Ancient Egypt: Domestic Trade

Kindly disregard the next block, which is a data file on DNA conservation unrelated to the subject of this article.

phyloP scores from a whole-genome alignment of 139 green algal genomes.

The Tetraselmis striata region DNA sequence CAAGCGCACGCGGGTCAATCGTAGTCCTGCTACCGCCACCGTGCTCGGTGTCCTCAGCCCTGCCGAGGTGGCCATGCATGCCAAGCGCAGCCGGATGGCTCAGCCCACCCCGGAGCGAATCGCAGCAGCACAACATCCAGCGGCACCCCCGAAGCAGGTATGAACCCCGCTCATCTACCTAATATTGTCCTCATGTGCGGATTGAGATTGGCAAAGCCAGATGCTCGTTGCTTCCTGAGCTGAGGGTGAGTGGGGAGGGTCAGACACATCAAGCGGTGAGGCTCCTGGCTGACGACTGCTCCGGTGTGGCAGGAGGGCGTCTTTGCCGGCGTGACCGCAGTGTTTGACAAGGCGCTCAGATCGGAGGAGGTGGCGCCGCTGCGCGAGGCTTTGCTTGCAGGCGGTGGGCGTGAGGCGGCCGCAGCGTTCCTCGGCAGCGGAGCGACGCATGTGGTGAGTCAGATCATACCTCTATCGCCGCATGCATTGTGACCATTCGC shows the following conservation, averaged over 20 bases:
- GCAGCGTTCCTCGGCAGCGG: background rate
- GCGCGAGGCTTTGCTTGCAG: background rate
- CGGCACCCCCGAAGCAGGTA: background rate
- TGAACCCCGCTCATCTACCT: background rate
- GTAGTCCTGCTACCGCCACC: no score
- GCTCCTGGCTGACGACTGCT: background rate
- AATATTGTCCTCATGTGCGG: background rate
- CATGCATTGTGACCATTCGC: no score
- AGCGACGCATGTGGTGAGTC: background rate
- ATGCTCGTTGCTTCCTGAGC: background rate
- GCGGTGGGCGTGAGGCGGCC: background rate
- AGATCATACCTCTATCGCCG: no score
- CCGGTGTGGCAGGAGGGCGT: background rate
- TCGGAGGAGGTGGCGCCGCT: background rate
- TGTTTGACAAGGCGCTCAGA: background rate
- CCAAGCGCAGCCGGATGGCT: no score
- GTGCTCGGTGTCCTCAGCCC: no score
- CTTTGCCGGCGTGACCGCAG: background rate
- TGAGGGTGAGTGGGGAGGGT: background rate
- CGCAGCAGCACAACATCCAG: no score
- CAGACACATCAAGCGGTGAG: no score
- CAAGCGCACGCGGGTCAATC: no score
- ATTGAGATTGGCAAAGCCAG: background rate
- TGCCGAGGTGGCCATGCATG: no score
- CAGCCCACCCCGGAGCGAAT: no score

In a society where most of the population made a living from agriculture and surpluses were small, trade was limited. The needs of the farming population were basic: grain for baking bread and brewing beer, dried fish, vegetables, some linen for a simple loincloth and mud bricks for a hut. Food and flax they could grow themselves. Mud was found at the nearby river bank. And sometimes there was a surplus which could be exchanged for little luxuries. Trade was done by barter, a reasonably efficient method when mostly basic necessities were exchanged. Even after coined money was introduced in the second half of the first millennium BCE, barter continued to be widespread among the farming population for centuries.